Pick It Up and Play


Kyle Swaters, Staff Writer

The guitar is an instrument that mystifies many people. The sound, looks, and idea of being able to play along to your favorite songs prompts many people to pick up the six stringed sonic weapon. Picking up a guitar and learning to play is an endeavor that most people face with extreme adversity. The hand eye coordination, precision of hitting the strings, and knowing exactly where your fingers are supposed to fall is a daunting challenge for beginners. However, there are a few critical aspects that can make every new player’s first encounter with the guitar a whole lot easier.

I have been playing guitar since I was eight years old after my dad first turned me onto the instrument. Since then, I’ve built my own custom guitar and recorded original music both at home and here at Santaluces in the studio. I have even had the opportunity to play with a live band at a local bar. Buying, building, selling, playing, setting up, and learning more about guitars is something that has just become part of me. The feeling I get when I master one of my hero’s solos, or listen to my own playing back through my headphones, is indescribable. There is something about creating and playing music on the guitar that is so inspiring and uplifting. The more you learn and play, the more time you want to spend with a guitar. For me, every time I strum a chord, my ears beg for more. Whether some people think it’s an obsession or an interesting hobby, I take pride in all that I’ve learned and come to know about this instrument.

Any new guitar player’s first step in learning the instrument is obviously to get a guitar. The most common question when purchasing one is what exactly to buy and how much to spend. It can be quite confusing walking into a music store and seeing one guitar for $150 and an almost identical one for $5,000. While budget will not dictate whether you can start playing or not, the saying “you get what you pay for” fully applies. A slightly more expensive guitar will be made of higher quality woods and have hardware that is sturdier and more reliable. A lot of people will tell you to buy the the one that “feels right in your hands,” but beginners do not exactly know what they are looking for. Researching the type of music you want to play and finding a guitar that is tailored more towards that style of playing will work wonders.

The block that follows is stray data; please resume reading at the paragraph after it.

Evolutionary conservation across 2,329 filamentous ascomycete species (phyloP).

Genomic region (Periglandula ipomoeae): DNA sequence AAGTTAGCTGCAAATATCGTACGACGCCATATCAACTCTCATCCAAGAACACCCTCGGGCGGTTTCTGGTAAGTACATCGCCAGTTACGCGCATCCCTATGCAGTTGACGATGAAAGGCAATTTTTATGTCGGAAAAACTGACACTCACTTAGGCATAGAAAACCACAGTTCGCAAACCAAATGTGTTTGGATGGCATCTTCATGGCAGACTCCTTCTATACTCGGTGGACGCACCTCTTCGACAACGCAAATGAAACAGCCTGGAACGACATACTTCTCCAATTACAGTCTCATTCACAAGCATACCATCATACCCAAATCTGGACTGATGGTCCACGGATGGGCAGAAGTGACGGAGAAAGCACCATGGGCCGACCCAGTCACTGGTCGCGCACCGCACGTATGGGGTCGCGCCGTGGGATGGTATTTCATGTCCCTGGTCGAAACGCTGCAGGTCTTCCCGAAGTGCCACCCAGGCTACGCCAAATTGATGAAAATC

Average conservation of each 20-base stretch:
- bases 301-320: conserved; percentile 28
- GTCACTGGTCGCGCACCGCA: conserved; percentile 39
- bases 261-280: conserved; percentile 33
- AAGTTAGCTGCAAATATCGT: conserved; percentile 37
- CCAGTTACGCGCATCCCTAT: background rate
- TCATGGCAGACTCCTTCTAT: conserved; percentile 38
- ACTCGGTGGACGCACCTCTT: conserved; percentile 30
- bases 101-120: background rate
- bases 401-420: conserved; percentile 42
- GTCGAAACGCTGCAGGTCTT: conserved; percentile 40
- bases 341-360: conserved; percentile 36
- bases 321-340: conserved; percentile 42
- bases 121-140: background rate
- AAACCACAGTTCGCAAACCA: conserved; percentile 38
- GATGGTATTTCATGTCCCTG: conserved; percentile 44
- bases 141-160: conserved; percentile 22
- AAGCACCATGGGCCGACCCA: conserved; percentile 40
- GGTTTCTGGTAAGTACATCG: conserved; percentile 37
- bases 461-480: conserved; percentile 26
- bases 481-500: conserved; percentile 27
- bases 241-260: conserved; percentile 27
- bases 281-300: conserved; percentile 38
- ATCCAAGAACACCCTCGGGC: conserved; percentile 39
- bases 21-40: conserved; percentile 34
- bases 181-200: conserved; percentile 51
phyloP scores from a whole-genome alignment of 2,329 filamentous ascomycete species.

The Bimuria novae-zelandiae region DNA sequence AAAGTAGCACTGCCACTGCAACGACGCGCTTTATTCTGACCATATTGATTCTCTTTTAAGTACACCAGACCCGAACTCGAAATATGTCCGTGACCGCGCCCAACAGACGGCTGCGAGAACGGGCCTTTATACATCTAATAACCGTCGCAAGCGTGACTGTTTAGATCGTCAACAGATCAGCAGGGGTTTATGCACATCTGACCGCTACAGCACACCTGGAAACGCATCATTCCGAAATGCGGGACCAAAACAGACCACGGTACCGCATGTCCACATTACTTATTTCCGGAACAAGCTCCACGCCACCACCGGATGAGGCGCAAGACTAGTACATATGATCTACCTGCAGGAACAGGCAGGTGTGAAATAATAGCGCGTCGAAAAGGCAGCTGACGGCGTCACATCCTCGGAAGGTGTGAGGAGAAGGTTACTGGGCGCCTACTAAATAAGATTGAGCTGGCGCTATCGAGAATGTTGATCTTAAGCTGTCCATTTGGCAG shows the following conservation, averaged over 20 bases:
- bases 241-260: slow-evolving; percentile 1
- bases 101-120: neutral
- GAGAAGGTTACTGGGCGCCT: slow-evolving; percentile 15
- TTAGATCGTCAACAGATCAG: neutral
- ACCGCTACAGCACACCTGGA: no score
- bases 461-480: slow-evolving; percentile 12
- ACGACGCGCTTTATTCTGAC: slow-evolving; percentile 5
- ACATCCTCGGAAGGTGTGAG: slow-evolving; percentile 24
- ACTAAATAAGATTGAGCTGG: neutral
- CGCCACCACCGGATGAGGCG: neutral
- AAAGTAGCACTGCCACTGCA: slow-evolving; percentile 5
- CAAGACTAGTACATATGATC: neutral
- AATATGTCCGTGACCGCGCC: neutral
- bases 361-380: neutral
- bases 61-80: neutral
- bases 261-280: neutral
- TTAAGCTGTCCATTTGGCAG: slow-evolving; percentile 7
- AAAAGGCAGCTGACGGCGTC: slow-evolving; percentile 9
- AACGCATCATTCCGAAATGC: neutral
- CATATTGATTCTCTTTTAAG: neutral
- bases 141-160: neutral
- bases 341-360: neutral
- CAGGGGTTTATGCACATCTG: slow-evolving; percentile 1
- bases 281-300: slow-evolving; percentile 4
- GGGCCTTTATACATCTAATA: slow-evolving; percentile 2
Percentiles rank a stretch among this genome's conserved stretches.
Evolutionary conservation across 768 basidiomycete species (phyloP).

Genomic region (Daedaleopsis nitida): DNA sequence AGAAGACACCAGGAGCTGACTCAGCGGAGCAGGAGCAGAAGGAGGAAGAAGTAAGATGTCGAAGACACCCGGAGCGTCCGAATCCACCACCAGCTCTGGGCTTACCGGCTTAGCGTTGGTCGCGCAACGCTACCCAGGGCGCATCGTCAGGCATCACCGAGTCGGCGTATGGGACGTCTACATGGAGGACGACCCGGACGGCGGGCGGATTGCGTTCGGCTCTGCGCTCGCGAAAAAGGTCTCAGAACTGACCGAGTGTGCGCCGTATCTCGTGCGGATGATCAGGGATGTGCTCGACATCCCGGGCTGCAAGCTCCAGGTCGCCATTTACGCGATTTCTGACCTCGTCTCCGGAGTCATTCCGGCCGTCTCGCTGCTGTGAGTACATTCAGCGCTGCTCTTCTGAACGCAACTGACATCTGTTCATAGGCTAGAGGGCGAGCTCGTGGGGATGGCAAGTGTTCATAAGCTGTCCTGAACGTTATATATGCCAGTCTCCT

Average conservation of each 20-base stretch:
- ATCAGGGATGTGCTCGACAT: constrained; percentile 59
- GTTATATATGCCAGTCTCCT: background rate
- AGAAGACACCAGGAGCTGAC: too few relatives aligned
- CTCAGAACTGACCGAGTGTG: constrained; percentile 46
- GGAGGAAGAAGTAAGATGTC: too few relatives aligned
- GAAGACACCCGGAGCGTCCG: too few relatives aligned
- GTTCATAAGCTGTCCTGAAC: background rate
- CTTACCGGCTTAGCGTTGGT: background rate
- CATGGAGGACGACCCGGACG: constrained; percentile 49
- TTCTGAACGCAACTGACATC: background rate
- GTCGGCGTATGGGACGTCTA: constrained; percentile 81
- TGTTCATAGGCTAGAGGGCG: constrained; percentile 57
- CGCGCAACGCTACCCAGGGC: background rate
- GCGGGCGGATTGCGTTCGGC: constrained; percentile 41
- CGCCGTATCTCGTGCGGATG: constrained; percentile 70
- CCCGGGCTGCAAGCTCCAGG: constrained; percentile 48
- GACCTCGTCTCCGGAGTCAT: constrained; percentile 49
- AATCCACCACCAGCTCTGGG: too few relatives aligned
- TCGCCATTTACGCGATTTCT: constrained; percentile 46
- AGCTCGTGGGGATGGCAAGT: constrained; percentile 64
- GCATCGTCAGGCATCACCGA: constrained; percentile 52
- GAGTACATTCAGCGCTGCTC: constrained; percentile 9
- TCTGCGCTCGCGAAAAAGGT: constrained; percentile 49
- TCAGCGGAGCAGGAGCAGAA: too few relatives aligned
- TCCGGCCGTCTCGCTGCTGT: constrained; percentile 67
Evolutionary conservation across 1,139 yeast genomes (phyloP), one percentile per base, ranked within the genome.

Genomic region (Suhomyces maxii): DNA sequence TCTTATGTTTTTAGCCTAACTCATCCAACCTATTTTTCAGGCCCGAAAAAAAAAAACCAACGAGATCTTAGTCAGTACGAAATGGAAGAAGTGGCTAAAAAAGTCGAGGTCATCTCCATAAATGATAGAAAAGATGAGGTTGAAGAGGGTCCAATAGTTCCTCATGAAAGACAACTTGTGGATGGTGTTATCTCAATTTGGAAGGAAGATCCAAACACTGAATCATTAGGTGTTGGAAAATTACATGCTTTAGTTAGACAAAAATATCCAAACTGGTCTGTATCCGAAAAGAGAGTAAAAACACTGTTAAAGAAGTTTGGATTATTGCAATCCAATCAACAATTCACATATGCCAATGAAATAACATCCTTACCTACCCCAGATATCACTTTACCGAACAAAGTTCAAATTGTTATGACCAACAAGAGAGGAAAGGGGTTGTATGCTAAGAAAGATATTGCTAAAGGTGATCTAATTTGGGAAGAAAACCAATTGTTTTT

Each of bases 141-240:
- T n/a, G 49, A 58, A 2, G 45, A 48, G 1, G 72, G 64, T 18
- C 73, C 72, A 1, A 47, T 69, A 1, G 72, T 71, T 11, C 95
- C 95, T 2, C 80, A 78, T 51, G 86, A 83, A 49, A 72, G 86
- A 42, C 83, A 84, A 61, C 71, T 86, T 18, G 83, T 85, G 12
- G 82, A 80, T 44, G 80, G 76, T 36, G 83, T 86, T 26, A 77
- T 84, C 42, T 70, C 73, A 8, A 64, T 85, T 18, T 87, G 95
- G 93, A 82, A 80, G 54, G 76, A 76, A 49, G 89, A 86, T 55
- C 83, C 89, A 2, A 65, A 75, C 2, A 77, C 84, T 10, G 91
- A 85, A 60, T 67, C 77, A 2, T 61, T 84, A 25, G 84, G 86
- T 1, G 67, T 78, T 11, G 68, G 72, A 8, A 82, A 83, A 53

It is also very critical for all new guitar players to understand that they will never sound like the people they wish to emulate. This was the hardest aspect for me to overcome, and it still gets to me from time to time. No matter how much you practice, you will never sound like Jimi Hendrix. You will never sound like Eric Clapton. You will never sound like B.B. King. Every player has a unique sound. You can play like your favorite players, but it is important to embrace your own sound. After all, the reason why the legendary players become so recognized is because of their new, or sometimes revolutionary, approach to the instrument.

I have heard many stories of people giving up on learning to play guitar shortly after picking it up. Aside from the guitar itself, the setup is the most important part. New players will pick it up and assume that is how it should feel and that you can’t change it. There are so many adjustments and tweaks you can do to a guitar to make it easier to play and more comfortable. It is like tuning up and maintaining a car. You wouldn’t drive your car without regular maintenance, and guitars need setups and maintenance as well. An easy adjustment to make the guitar play better is the action. The action is how high the strings sit above the neck, and is essentially how far you have to press the string down to fret the note. Lower action means it is easier to fret the note and is less straining on your fingers. Also, using lighter gauge (thinner) strings will make them easier to play. It is also important to change strings often. If they are rusted or visibly corroded, it is time to change them.

The question of what to play when first picking up the guitar also stumps many prospective players. While everyone just wants to play their favorite guitar solo they hear on the radio, that just isn’t practical. Many teachers preach learning scales and practicing exercises which is no doubt a great approach to learning the fundamentals. I learned primarily from YouTube, which is really the greatest resource any musician has these days. Detailed lessons for any song you can think of are at your fingertips. I watched lessons for my favorite songs and practiced for hours, getting each note and riff down precisely. You do not have to start with the agonizing music theory aspect of the guitar. The myth that beginners have to start with difficult and confusing exercises and not songs deters many people from picking up the guitar. Learning songs will naturally teach your ears and fingers certain techniques. This is not to say that basic music theory is something to avoid altogether, as it becomes very important to advanced players down the road.

Even with these tips and advice, practice is not something you can set up, learn, or buy your way around. It is difficult and frustrating in the beginning. If you can consistently practice a song or technique even for just a week, you will see exponential progress. Once you learn to accept your progress, even if it is minute, you will climb over the hump of being a beginner. Learning the instrument is perpetual, which is why playing guitar is so rewarding. There is no finish line in terms of learning, interpreting, and discovering new ways to play the guitar.